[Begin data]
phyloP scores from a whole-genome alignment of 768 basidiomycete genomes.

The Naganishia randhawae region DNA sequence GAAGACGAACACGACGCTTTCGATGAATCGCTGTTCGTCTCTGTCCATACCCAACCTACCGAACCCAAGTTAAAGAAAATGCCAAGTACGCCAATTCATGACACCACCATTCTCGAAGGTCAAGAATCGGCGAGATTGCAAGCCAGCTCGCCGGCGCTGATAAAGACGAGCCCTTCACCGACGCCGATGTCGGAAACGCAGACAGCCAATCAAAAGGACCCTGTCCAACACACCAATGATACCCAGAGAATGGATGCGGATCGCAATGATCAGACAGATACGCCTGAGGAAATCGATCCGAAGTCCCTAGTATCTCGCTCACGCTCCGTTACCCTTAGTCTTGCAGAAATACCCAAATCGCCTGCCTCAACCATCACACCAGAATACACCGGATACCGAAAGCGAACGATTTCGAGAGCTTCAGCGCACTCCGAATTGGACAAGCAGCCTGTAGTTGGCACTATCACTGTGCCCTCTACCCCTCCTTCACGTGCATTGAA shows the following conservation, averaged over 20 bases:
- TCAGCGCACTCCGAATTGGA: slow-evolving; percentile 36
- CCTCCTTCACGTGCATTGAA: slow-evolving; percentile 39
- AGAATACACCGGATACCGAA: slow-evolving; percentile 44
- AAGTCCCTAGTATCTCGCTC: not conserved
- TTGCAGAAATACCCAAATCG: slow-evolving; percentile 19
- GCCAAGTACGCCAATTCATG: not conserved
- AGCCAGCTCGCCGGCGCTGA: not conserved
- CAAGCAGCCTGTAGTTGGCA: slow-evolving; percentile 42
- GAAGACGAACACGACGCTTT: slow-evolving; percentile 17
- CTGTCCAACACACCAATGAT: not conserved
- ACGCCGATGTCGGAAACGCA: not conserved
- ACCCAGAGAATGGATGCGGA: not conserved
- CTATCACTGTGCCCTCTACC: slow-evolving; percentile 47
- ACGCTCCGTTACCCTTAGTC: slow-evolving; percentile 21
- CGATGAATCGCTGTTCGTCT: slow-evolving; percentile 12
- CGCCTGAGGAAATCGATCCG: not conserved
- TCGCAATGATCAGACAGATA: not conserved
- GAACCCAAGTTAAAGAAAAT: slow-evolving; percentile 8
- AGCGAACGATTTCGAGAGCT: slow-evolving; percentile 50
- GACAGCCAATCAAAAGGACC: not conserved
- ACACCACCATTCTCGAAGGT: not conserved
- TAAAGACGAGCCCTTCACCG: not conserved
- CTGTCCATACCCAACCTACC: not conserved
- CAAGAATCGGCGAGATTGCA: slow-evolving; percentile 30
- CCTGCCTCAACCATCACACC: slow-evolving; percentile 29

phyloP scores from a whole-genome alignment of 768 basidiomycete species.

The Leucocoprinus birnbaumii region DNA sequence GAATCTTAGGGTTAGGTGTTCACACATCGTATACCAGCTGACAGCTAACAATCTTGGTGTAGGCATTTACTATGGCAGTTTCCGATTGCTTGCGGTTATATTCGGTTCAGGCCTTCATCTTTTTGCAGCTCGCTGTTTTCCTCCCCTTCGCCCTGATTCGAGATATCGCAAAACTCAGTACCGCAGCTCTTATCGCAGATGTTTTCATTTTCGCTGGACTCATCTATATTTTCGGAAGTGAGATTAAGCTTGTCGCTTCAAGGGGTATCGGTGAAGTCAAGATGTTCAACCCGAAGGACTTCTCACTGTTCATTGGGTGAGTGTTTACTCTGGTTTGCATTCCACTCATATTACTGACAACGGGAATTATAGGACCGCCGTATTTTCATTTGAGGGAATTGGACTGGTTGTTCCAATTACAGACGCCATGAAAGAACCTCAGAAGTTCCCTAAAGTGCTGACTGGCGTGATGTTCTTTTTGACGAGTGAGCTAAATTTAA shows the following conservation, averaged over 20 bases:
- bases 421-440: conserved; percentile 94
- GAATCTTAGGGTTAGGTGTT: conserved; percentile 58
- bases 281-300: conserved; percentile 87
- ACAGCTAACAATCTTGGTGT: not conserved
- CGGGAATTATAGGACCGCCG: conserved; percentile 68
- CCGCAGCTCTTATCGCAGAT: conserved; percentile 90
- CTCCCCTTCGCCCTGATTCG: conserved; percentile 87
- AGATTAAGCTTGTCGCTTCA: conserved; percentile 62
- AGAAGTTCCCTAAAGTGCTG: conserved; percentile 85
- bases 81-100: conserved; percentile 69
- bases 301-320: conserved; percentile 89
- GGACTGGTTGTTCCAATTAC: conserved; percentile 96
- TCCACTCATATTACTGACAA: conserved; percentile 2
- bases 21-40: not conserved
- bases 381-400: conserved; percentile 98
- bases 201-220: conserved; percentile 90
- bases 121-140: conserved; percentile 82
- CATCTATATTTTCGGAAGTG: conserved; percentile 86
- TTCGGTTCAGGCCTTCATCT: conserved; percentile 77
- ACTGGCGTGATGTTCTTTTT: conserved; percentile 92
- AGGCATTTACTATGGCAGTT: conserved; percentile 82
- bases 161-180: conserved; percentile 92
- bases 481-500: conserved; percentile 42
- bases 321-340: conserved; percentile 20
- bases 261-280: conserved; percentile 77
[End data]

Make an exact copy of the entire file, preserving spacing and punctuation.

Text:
phyloP scores from a whole-genome alignment of 768 basidiomycete genomes.

The Naganishia randhawae region DNA sequence GAAGACGAACACGACGCTTTCGATGAATCGCTGTTCGTCTCTGTCCATACCCAACCTACCGAACCCAAGTTAAAGAAAATGCCAAGTACGCCAATTCATGACACCACCATTCTCGAAGGTCAAGAATCGGCGAGATTGCAAGCCAGCTCGCCGGCGCTGATAAAGACGAGCCCTTCACCGACGCCGATGTCGGAAACGCAGACAGCCAATCAAAAGGACCCTGTCCAACACACCAATGATACCCAGAGAATGGATGCGGATCGCAATGATCAGACAGATACGCCTGAGGAAATCGATCCGAAGTCCCTAGTATCTCGCTCACGCTCCGTTACCCTTAGTCTTGCAGAAATACCCAAATCGCCTGCCTCAACCATCACACCAGAATACACCGGATACCGAAAGCGAACGATTTCGAGAGCTTCAGCGCACTCCGAATTGGACAAGCAGCCTGTAGTTGGCACTATCACTGTGCCCTCTACCCCTCCTTCACGTGCATTGAA shows the following conservation, averaged over 20 bases:
- TCAGCGCACTCCGAATTGGA: slow-evolving; percentile 36
- CCTCCTTCACGTGCATTGAA: slow-evolving; percentile 39
- AGAATACACCGGATACCGAA: slow-evolving; percentile 44
- AAGTCCCTAGTATCTCGCTC: not conserved
- TTGCAGAAATACCCAAATCG: slow-evolving; percentile 19
- GCCAAGTACGCCAATTCATG: not conserved
- AGCCAGCTCGCCGGCGCTGA: not conserved
- CAAGCAGCCTGTAGTTGGCA: slow-evolving; percentile 42
- GAAGACGAACACGACGCTTT: slow-evolving; percentile 17
- CTGTCCAACACACCAATGAT: not conserved
- ACGCCGATGTCGGAAACGCA: not conserved
- ACCCAGAGAATGGATGCGGA: not conserved
- CTATCACTGTGCCCTCTACC: slow-evolving; percentile 47
- ACGCTCCGTTACCCTTAGTC: slow-evolving; percentile 21
- CGATGAATCGCTGTTCGTCT: slow-evolving; percentile 12
- CGCCTGAGGAAATCGATCCG: not conserved
- TCGCAATGATCAGACAGATA: not conserved
- GAACCCAAGTTAAAGAAAAT: slow-evolving; percentile 8
- AGCGAACGATTTCGAGAGCT: slow-evolving; percentile 50
- GACAGCCAATCAAAAGGACC: not conserved
- ACACCACCATTCTCGAAGGT: not conserved
- TAAAGACGAGCCCTTCACCG: not conserved
- CTGTCCATACCCAACCTACC: not conserved
- CAAGAATCGGCGAGATTGCA: slow-evolving; percentile 30
- CCTGCCTCAACCATCACACC: slow-evolving; percentile 29

phyloP scores from a whole-genome alignment of 768 basidiomycete species.

The Leucocoprinus birnbaumii region DNA sequence GAATCTTAGGGTTAGGTGTTCACACATCGTATACCAGCTGACAGCTAACAATCTTGGTGTAGGCATTTACTATGGCAGTTTCCGATTGCTTGCGGTTATATTCGGTTCAGGCCTTCATCTTTTTGCAGCTCGCTGTTTTCCTCCCCTTCGCCCTGATTCGAGATATCGCAAAACTCAGTACCGCAGCTCTTATCGCAGATGTTTTCATTTTCGCTGGACTCATCTATATTTTCGGAAGTGAGATTAAGCTTGTCGCTTCAAGGGGTATCGGTGAAGTCAAGATGTTCAACCCGAAGGACTTCTCACTGTTCATTGGGTGAGTGTTTACTCTGGTTTGCATTCCACTCATATTACTGACAACGGGAATTATAGGACCGCCGTATTTTCATTTGAGGGAATTGGACTGGTTGTTCCAATTACAGACGCCATGAAAGAACCTCAGAAGTTCCCTAAAGTGCTGACTGGCGTGATGTTCTTTTTGACGAGTGAGCTAAATTTAA shows the following conservation, averaged over 20 bases:
- bases 421-440: conserved; percentile 94
- GAATCTTAGGGTTAGGTGTT: conserved; percentile 58
- bases 281-300: conserved; percentile 87
- ACAGCTAACAATCTTGGTGT: not conserved
- CGGGAATTATAGGACCGCCG: conserved; percentile 68
- CCGCAGCTCTTATCGCAGAT: conserved; percentile 90
- CTCCCCTTCGCCCTGATTCG: conserved; percentile 87
- AGATTAAGCTTGTCGCTTCA: conserved; percentile 62
- AGAAGTTCCCTAAAGTGCTG: conserved; percentile 85
- bases 81-100: conserved; percentile 69
- bases 301-320: conserved; percentile 89
- GGACTGGTTGTTCCAATTAC: conserved; percentile 96
- TCCACTCATATTACTGACAA: conserved; percentile 2
- bases 21-40: not conserved
- bases 381-400: conserved; percentile 98
- bases 201-220: conserved; percentile 90
- bases 121-140: conserved; percentile 82
- CATCTATATTTTCGGAAGTG: conserved; percentile 86
- TTCGGTTCAGGCCTTCATCT: conserved; percentile 77
- ACTGGCGTGATGTTCTTTTT: conserved; percentile 92
- AGGCATTTACTATGGCAGTT: conserved; percentile 82
- bases 161-180: conserved; percentile 92
- bases 481-500: conserved; percentile 42
- bases 321-340: conserved; percentile 20
- bases 261-280: conserved; percentile 77